The personal is political: Queer parenting is a radical act of resistance.

Written by Jozefien De Wolf, in close collaboration with Famke Vandenbroele

I am writing this article with my seven-day old boy sleeping on my chest. Ludovico Enaudi is playing in the background, Noah’s Ark playmobil is covering our living room floor, leftovers from an early-morning pajama playing session with our toddler.

How did we even end up here?

Ten-year-ago-me would hardly approve of this. When did I change into such a norm-conforming person, a sheep that tries its utter best to be part of the flock? Then again, as a queer parent, you are never entirely a sheep amongst other sheep. A goat, maybe.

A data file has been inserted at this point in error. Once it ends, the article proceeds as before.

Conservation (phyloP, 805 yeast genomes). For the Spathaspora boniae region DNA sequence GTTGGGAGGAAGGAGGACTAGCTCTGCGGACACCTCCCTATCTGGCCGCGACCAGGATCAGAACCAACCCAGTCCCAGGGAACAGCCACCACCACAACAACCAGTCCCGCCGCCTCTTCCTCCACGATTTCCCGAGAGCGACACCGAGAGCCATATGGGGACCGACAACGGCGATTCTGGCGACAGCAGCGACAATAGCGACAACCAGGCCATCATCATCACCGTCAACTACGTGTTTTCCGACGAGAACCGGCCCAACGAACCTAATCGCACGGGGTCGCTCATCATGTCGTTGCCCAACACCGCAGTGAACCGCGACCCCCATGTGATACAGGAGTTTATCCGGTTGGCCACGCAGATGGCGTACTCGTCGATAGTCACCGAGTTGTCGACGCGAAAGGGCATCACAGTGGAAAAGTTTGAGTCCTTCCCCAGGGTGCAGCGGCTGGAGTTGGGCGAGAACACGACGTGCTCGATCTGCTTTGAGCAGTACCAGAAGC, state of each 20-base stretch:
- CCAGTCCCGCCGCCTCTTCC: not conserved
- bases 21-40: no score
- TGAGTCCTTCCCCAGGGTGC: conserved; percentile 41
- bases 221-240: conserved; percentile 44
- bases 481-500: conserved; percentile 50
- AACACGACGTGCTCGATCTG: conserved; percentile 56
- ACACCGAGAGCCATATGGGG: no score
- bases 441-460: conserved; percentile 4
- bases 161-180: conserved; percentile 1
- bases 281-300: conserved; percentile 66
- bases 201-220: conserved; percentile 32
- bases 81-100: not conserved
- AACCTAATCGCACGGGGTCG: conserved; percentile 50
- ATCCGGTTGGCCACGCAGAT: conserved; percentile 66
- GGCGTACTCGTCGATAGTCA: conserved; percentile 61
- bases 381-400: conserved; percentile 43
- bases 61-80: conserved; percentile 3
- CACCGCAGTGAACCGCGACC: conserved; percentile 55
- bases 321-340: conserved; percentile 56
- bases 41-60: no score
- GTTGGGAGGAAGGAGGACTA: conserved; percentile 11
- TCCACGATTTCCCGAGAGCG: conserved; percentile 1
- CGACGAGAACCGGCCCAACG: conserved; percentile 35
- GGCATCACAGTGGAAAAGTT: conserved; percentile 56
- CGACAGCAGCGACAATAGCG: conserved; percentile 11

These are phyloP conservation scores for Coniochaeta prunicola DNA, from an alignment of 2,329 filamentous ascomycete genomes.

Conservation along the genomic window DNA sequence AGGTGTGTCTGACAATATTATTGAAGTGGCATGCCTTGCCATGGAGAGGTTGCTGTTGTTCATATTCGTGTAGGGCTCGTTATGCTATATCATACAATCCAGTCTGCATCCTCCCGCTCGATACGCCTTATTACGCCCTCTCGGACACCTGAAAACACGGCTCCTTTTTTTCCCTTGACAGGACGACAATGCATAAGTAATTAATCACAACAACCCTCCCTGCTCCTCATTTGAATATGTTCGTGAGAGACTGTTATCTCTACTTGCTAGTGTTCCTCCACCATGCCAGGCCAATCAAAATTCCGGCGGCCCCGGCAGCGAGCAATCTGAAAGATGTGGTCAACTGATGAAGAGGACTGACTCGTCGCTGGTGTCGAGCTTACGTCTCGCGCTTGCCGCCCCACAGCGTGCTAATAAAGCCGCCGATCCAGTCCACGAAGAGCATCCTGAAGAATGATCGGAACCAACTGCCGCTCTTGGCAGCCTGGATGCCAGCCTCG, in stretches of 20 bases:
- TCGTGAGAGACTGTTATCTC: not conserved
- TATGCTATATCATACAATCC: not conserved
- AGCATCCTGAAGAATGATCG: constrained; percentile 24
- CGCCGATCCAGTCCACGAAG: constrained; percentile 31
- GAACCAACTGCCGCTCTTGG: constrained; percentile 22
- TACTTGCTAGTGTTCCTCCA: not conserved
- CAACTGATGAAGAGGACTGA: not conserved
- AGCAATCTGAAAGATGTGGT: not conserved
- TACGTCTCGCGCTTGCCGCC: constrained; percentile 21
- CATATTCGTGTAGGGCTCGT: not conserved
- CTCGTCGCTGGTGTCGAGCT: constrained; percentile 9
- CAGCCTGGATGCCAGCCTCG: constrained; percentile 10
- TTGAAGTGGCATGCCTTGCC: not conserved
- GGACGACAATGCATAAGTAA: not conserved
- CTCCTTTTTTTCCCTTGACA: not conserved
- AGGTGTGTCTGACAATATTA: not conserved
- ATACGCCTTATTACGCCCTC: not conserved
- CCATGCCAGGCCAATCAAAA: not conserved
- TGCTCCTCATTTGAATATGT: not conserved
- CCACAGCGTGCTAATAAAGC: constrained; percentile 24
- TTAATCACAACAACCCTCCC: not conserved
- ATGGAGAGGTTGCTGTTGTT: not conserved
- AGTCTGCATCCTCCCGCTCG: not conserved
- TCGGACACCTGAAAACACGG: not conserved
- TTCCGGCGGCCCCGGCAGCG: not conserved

That being said, in many ways, queer parents are just like straight parents. They don’t get enough sleep, they never get to go to the bathroom alone anymore, they break a leg tripping over plastic cars, they try and fail, and then try again.

Opening up the dialogue

In spite of all that, when you decide to become a same-sex parent, you know you will never fully conform to the heterosexual norm. One of you will always be genetically unrelated to his or her child, and your child will always lack either a mommy or a daddy.
How you deal with that is up to you. The choice is kind of the same one you had to make when you first came out as queer: You can either engage in a full-frontal battle with what is considered normal, emphasizing every step along the way how different you are, or you could focus on how – at the end of the day – it might not matter all that much who is sleeping with whom, or who is procreating with whom. Looking at it that way opens a dialogue, and like Harvey Milk said, ‘unless you open the walls of dialogue, you can never reach to change people’s opinion.’